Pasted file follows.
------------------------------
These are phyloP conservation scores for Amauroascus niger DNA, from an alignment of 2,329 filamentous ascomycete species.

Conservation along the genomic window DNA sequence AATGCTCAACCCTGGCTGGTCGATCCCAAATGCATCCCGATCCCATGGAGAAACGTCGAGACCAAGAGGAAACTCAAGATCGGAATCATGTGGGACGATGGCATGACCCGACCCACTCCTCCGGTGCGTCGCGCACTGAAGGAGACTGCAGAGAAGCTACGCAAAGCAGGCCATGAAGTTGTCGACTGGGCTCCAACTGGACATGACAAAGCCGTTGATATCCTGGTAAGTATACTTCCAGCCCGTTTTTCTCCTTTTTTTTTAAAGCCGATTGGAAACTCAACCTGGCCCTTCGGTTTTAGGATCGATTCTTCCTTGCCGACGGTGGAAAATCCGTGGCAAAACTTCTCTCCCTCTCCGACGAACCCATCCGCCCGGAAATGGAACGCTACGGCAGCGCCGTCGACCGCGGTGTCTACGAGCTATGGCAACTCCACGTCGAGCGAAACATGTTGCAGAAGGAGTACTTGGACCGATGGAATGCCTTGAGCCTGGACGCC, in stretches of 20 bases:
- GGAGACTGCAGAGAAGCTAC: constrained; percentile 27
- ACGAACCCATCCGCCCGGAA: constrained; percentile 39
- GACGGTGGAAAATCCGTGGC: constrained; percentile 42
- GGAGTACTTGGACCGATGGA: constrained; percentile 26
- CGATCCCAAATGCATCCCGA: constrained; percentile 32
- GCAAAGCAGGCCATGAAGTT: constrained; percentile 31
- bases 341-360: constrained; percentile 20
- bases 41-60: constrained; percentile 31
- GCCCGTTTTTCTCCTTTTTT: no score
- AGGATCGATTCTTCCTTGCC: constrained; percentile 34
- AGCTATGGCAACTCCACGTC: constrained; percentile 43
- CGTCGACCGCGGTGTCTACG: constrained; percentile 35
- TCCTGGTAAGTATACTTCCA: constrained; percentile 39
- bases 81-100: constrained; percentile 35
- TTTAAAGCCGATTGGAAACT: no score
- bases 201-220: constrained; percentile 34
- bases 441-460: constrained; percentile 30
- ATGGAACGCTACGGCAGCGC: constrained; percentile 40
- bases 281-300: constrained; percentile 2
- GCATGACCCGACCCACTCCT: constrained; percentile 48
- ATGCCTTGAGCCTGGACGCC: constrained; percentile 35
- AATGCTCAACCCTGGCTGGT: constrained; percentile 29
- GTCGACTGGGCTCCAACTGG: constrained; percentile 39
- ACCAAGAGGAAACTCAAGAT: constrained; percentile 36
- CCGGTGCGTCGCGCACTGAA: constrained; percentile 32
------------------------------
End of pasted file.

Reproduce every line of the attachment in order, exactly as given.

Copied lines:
These are phyloP conservation scores for Amauroascus niger DNA, from an alignment of 2,329 filamentous ascomycete species.

Conservation along the genomic window DNA sequence AATGCTCAACCCTGGCTGGTCGATCCCAAATGCATCCCGATCCCATGGAGAAACGTCGAGACCAAGAGGAAACTCAAGATCGGAATCATGTGGGACGATGGCATGACCCGACCCACTCCTCCGGTGCGTCGCGCACTGAAGGAGACTGCAGAGAAGCTACGCAAAGCAGGCCATGAAGTTGTCGACTGGGCTCCAACTGGACATGACAAAGCCGTTGATATCCTGGTAAGTATACTTCCAGCCCGTTTTTCTCCTTTTTTTTTAAAGCCGATTGGAAACTCAACCTGGCCCTTCGGTTTTAGGATCGATTCTTCCTTGCCGACGGTGGAAAATCCGTGGCAAAACTTCTCTCCCTCTCCGACGAACCCATCCGCCCGGAAATGGAACGCTACGGCAGCGCCGTCGACCGCGGTGTCTACGAGCTATGGCAACTCCACGTCGAGCGAAACATGTTGCAGAAGGAGTACTTGGACCGATGGAATGCCTTGAGCCTGGACGCC, in stretches of 20 bases:
- GGAGACTGCAGAGAAGCTAC: constrained; percentile 27
- ACGAACCCATCCGCCCGGAA: constrained; percentile 39
- GACGGTGGAAAATCCGTGGC: constrained; percentile 42
- GGAGTACTTGGACCGATGGA: constrained; percentile 26
- CGATCCCAAATGCATCCCGA: constrained; percentile 32
- GCAAAGCAGGCCATGAAGTT: constrained; percentile 31
- bases 341-360: constrained; percentile 20
- bases 41-60: constrained; percentile 31
- GCCCGTTTTTCTCCTTTTTT: no score
- AGGATCGATTCTTCCTTGCC: constrained; percentile 34
- AGCTATGGCAACTCCACGTC: constrained; percentile 43
- CGTCGACCGCGGTGTCTACG: constrained; percentile 35
- TCCTGGTAAGTATACTTCCA: constrained; percentile 39
- bases 81-100: constrained; percentile 35
- TTTAAAGCCGATTGGAAACT: no score
- bases 201-220: constrained; percentile 34
- bases 441-460: constrained; percentile 30
- ATGGAACGCTACGGCAGCGC: constrained; percentile 40
- bases 281-300: constrained; percentile 2
- GCATGACCCGACCCACTCCT: constrained; percentile 48
- ATGCCTTGAGCCTGGACGCC: constrained; percentile 35
- AATGCTCAACCCTGGCTGGT: constrained; percentile 29
- GTCGACTGGGCTCCAACTGG: constrained; percentile 39
- ACCAAGAGGAAACTCAAGAT: constrained; percentile 36
- CCGGTGCGTCGCGCACTGAA: constrained; percentile 32